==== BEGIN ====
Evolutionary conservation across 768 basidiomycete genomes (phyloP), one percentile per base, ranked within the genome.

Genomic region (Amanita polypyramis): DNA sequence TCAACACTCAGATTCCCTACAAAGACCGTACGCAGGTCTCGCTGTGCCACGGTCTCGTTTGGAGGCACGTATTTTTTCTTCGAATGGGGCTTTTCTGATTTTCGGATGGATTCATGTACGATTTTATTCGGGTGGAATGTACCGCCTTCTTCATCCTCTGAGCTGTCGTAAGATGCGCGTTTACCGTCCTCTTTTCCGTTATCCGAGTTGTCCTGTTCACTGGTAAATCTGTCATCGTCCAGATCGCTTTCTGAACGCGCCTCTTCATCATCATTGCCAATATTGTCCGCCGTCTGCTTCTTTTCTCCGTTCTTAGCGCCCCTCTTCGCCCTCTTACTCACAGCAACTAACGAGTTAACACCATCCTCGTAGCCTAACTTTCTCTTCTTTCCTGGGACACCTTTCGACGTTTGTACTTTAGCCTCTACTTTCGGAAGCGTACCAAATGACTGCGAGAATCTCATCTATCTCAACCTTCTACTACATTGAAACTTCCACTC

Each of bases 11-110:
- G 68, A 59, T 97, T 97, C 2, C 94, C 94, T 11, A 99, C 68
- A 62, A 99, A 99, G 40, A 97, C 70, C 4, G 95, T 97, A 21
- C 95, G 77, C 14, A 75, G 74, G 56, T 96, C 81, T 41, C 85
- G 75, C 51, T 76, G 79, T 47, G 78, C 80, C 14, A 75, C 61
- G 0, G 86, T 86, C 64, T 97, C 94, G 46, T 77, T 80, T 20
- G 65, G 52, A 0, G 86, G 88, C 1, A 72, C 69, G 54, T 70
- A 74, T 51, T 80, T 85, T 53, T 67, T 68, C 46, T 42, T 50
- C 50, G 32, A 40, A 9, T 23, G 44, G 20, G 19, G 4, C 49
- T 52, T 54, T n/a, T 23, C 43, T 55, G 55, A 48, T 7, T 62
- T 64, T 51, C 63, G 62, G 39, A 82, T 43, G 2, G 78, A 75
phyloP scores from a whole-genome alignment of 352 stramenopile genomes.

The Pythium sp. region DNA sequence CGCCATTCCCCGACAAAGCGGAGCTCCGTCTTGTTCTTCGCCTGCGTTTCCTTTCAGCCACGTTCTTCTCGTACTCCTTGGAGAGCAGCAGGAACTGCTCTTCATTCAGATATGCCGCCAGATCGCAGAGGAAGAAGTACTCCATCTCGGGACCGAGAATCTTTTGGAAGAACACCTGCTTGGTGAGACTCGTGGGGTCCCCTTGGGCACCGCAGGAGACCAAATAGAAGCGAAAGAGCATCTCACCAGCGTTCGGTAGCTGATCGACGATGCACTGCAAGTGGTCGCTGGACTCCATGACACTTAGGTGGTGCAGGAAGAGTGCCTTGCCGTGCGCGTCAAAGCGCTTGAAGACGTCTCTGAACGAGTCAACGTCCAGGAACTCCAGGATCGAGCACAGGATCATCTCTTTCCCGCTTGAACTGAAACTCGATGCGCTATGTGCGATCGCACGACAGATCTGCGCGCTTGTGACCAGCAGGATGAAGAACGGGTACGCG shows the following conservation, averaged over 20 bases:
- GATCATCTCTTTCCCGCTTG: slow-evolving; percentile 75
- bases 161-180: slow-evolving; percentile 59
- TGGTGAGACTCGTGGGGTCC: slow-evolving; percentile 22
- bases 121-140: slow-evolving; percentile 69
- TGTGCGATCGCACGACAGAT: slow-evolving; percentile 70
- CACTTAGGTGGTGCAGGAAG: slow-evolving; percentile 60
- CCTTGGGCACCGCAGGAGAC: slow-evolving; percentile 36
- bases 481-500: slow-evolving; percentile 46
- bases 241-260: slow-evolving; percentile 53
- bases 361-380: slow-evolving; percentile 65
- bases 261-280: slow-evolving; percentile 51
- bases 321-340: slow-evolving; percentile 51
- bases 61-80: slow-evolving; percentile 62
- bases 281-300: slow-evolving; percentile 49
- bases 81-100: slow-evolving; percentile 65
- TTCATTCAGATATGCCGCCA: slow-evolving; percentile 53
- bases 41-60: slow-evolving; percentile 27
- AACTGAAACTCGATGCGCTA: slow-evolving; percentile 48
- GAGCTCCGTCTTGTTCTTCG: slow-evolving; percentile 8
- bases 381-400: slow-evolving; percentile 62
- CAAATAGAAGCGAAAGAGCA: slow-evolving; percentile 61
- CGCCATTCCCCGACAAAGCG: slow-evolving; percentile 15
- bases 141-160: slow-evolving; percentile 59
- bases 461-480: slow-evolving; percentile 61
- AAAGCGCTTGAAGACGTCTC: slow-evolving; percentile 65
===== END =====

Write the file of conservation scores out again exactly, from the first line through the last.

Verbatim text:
Evolutionary conservation across 768 basidiomycete genomes (phyloP), one percentile per base, ranked within the genome.

Genomic region (Amanita polypyramis): DNA sequence TCAACACTCAGATTCCCTACAAAGACCGTACGCAGGTCTCGCTGTGCCACGGTCTCGTTTGGAGGCACGTATTTTTTCTTCGAATGGGGCTTTTCTGATTTTCGGATGGATTCATGTACGATTTTATTCGGGTGGAATGTACCGCCTTCTTCATCCTCTGAGCTGTCGTAAGATGCGCGTTTACCGTCCTCTTTTCCGTTATCCGAGTTGTCCTGTTCACTGGTAAATCTGTCATCGTCCAGATCGCTTTCTGAACGCGCCTCTTCATCATCATTGCCAATATTGTCCGCCGTCTGCTTCTTTTCTCCGTTCTTAGCGCCCCTCTTCGCCCTCTTACTCACAGCAACTAACGAGTTAACACCATCCTCGTAGCCTAACTTTCTCTTCTTTCCTGGGACACCTTTCGACGTTTGTACTTTAGCCTCTACTTTCGGAAGCGTACCAAATGACTGCGAGAATCTCATCTATCTCAACCTTCTACTACATTGAAACTTCCACTC

Each of bases 11-110:
- G 68, A 59, T 97, T 97, C 2, C 94, C 94, T 11, A 99, C 68
- A 62, A 99, A 99, G 40, A 97, C 70, C 4, G 95, T 97, A 21
- C 95, G 77, C 14, A 75, G 74, G 56, T 96, C 81, T 41, C 85
- G 75, C 51, T 76, G 79, T 47, G 78, C 80, C 14, A 75, C 61
- G 0, G 86, T 86, C 64, T 97, C 94, G 46, T 77, T 80, T 20
- G 65, G 52, A 0, G 86, G 88, C 1, A 72, C 69, G 54, T 70
- A 74, T 51, T 80, T 85, T 53, T 67, T 68, C 46, T 42, T 50
- C 50, G 32, A 40, A 9, T 23, G 44, G 20, G 19, G 4, C 49
- T 52, T 54, T n/a, T 23, C 43, T 55, G 55, A 48, T 7, T 62
- T 64, T 51, C 63, G 62, G 39, A 82, T 43, G 2, G 78, A 75
phyloP scores from a whole-genome alignment of 352 stramenopile genomes.

The Pythium sp. region DNA sequence CGCCATTCCCCGACAAAGCGGAGCTCCGTCTTGTTCTTCGCCTGCGTTTCCTTTCAGCCACGTTCTTCTCGTACTCCTTGGAGAGCAGCAGGAACTGCTCTTCATTCAGATATGCCGCCAGATCGCAGAGGAAGAAGTACTCCATCTCGGGACCGAGAATCTTTTGGAAGAACACCTGCTTGGTGAGACTCGTGGGGTCCCCTTGGGCACCGCAGGAGACCAAATAGAAGCGAAAGAGCATCTCACCAGCGTTCGGTAGCTGATCGACGATGCACTGCAAGTGGTCGCTGGACTCCATGACACTTAGGTGGTGCAGGAAGAGTGCCTTGCCGTGCGCGTCAAAGCGCTTGAAGACGTCTCTGAACGAGTCAACGTCCAGGAACTCCAGGATCGAGCACAGGATCATCTCTTTCCCGCTTGAACTGAAACTCGATGCGCTATGTGCGATCGCACGACAGATCTGCGCGCTTGTGACCAGCAGGATGAAGAACGGGTACGCG shows the following conservation, averaged over 20 bases:
- GATCATCTCTTTCCCGCTTG: slow-evolving; percentile 75
- bases 161-180: slow-evolving; percentile 59
- TGGTGAGACTCGTGGGGTCC: slow-evolving; percentile 22
- bases 121-140: slow-evolving; percentile 69
- TGTGCGATCGCACGACAGAT: slow-evolving; percentile 70
- CACTTAGGTGGTGCAGGAAG: slow-evolving; percentile 60
- CCTTGGGCACCGCAGGAGAC: slow-evolving; percentile 36
- bases 481-500: slow-evolving; percentile 46
- bases 241-260: slow-evolving; percentile 53
- bases 361-380: slow-evolving; percentile 65
- bases 261-280: slow-evolving; percentile 51
- bases 321-340: slow-evolving; percentile 51
- bases 61-80: slow-evolving; percentile 62
- bases 281-300: slow-evolving; percentile 49
- bases 81-100: slow-evolving; percentile 65
- TTCATTCAGATATGCCGCCA: slow-evolving; percentile 53
- bases 41-60: slow-evolving; percentile 27
- AACTGAAACTCGATGCGCTA: slow-evolving; percentile 48
- GAGCTCCGTCTTGTTCTTCG: slow-evolving; percentile 8
- bases 381-400: slow-evolving; percentile 62
- CAAATAGAAGCGAAAGAGCA: slow-evolving; percentile 61
- CGCCATTCCCCGACAAAGCG: slow-evolving; percentile 15
- bases 141-160: slow-evolving; percentile 59
- bases 461-480: slow-evolving; percentile 61
- AAAGCGCTTGAAGACGTCTC: slow-evolving; percentile 65